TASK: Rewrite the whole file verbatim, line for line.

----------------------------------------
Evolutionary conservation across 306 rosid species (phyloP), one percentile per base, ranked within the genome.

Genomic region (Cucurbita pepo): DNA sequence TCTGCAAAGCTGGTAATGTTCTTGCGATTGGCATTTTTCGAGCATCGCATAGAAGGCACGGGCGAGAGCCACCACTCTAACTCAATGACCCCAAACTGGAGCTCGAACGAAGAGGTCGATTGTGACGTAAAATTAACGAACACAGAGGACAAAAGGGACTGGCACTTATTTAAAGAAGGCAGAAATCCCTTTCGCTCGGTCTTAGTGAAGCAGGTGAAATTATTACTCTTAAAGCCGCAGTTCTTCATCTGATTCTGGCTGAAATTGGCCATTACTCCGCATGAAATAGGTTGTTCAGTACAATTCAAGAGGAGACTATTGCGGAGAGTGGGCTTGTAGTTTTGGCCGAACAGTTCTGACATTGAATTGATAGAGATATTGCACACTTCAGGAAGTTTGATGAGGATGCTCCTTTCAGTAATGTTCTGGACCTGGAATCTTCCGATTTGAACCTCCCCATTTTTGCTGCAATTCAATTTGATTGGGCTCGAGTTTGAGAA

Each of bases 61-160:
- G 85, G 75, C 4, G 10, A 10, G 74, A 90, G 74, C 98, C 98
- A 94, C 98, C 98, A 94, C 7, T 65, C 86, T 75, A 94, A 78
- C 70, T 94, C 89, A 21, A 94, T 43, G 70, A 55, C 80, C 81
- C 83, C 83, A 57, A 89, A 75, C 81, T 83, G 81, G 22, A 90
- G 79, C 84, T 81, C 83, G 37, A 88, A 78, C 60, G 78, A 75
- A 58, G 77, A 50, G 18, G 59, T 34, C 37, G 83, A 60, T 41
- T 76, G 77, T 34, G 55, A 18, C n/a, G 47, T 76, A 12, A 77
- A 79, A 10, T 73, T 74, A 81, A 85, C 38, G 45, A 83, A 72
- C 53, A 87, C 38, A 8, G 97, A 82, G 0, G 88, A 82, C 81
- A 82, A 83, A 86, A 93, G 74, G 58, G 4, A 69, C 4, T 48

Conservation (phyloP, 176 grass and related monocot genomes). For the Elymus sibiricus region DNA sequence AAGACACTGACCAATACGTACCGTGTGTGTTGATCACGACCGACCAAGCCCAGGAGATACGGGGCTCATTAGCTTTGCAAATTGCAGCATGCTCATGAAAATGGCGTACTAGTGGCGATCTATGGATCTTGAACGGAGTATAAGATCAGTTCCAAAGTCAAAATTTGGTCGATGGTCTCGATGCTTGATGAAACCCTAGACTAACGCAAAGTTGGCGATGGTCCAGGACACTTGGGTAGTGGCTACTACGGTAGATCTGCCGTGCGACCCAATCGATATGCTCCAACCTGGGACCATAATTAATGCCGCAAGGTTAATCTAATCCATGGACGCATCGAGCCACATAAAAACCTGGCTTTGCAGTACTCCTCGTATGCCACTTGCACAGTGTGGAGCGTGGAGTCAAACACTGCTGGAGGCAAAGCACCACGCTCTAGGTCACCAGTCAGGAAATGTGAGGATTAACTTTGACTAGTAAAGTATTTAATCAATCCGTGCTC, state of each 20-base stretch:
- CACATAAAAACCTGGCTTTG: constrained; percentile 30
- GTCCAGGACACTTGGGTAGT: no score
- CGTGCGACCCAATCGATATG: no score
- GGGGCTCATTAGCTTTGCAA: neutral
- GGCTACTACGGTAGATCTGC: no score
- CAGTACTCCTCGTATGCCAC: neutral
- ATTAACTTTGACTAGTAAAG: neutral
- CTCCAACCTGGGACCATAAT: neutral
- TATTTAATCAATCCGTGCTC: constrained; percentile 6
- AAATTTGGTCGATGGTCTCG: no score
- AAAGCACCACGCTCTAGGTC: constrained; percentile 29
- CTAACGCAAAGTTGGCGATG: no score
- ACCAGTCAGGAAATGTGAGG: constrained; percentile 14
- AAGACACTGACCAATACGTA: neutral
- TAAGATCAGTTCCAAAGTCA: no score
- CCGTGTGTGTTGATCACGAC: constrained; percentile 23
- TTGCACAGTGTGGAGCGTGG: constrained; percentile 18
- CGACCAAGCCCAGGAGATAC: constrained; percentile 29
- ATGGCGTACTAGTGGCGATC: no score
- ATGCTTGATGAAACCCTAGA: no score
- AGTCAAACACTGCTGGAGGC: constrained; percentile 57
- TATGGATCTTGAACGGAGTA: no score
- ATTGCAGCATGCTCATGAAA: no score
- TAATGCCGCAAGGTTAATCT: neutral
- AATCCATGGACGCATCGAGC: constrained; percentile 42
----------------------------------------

Evolutionary conservation across 306 rosid species (phyloP), one percentile per base, ranked within the genome.

Genomic region (Cucurbita pepo): DNA sequence TCTGCAAAGCTGGTAATGTTCTTGCGATTGGCATTTTTCGAGCATCGCATAGAAGGCACGGGCGAGAGCCACCACTCTAACTCAATGACCCCAAACTGGAGCTCGAACGAAGAGGTCGATTGTGACGTAAAATTAACGAACACAGAGGACAAAAGGGACTGGCACTTATTTAAAGAAGGCAGAAATCCCTTTCGCTCGGTCTTAGTGAAGCAGGTGAAATTATTACTCTTAAAGCCGCAGTTCTTCATCTGATTCTGGCTGAAATTGGCCATTACTCCGCATGAAATAGGTTGTTCAGTACAATTCAAGAGGAGACTATTGCGGAGAGTGGGCTTGTAGTTTTGGCCGAACAGTTCTGACATTGAATTGATAGAGATATTGCACACTTCAGGAAGTTTGATGAGGATGCTCCTTTCAGTAATGTTCTGGACCTGGAATCTTCCGATTTGAACCTCCCCATTTTTGCTGCAATTCAATTTGATTGGGCTCGAGTTTGAGAA

Each of bases 61-160:
- G 85, G 75, C 4, G 10, A 10, G 74, A 90, G 74, C 98, C 98
- A 94, C 98, C 98, A 94, C 7, T 65, C 86, T 75, A 94, A 78
- C 70, T 94, C 89, A 21, A 94, T 43, G 70, A 55, C 80, C 81
- C 83, C 83, A 57, A 89, A 75, C 81, T 83, G 81, G 22, A 90
- G 79, C 84, T 81, C 83, G 37, A 88, A 78, C 60, G 78, A 75
- A 58, G 77, A 50, G 18, G 59, T 34, C 37, G 83, A 60, T 41
- T 76, G 77, T 34, G 55, A 18, C n/a, G 47, T 76, A 12, A 77
- A 79, A 10, T 73, T 74, A 81, A 85, C 38, G 45, A 83, A 72
- C 53, A 87, C 38, A 8, G 97, A 82, G 0, G 88, A 82, C 81
- A 82, A 83, A 86, A 93, G 74, G 58, G 4, A 69, C 4, T 48

Conservation (phyloP, 176 grass and related monocot genomes). For the Elymus sibiricus region DNA sequence AAGACACTGACCAATACGTACCGTGTGTGTTGATCACGACCGACCAAGCCCAGGAGATACGGGGCTCATTAGCTTTGCAAATTGCAGCATGCTCATGAAAATGGCGTACTAGTGGCGATCTATGGATCTTGAACGGAGTATAAGATCAGTTCCAAAGTCAAAATTTGGTCGATGGTCTCGATGCTTGATGAAACCCTAGACTAACGCAAAGTTGGCGATGGTCCAGGACACTTGGGTAGTGGCTACTACGGTAGATCTGCCGTGCGACCCAATCGATATGCTCCAACCTGGGACCATAATTAATGCCGCAAGGTTAATCTAATCCATGGACGCATCGAGCCACATAAAAACCTGGCTTTGCAGTACTCCTCGTATGCCACTTGCACAGTGTGGAGCGTGGAGTCAAACACTGCTGGAGGCAAAGCACCACGCTCTAGGTCACCAGTCAGGAAATGTGAGGATTAACTTTGACTAGTAAAGTATTTAATCAATCCGTGCTC, state of each 20-base stretch:
- CACATAAAAACCTGGCTTTG: constrained; percentile 30
- GTCCAGGACACTTGGGTAGT: no score
- CGTGCGACCCAATCGATATG: no score
- GGGGCTCATTAGCTTTGCAA: neutral
- GGCTACTACGGTAGATCTGC: no score
- CAGTACTCCTCGTATGCCAC: neutral
- ATTAACTTTGACTAGTAAAG: neutral
- CTCCAACCTGGGACCATAAT: neutral
- TATTTAATCAATCCGTGCTC: constrained; percentile 6
- AAATTTGGTCGATGGTCTCG: no score
- AAAGCACCACGCTCTAGGTC: constrained; percentile 29
- CTAACGCAAAGTTGGCGATG: no score
- ACCAGTCAGGAAATGTGAGG: constrained; percentile 14
- AAGACACTGACCAATACGTA: neutral
- TAAGATCAGTTCCAAAGTCA: no score
- CCGTGTGTGTTGATCACGAC: constrained; percentile 23
- TTGCACAGTGTGGAGCGTGG: constrained; percentile 18
- CGACCAAGCCCAGGAGATAC: constrained; percentile 29
- ATGGCGTACTAGTGGCGATC: no score
- ATGCTTGATGAAACCCTAGA: no score
- AGTCAAACACTGCTGGAGGC: constrained; percentile 57
- TATGGATCTTGAACGGAGTA: no score
- ATTGCAGCATGCTCATGAAA: no score
- TAATGCCGCAAGGTTAATCT: neutral
- AATCCATGGACGCATCGAGC: constrained; percentile 42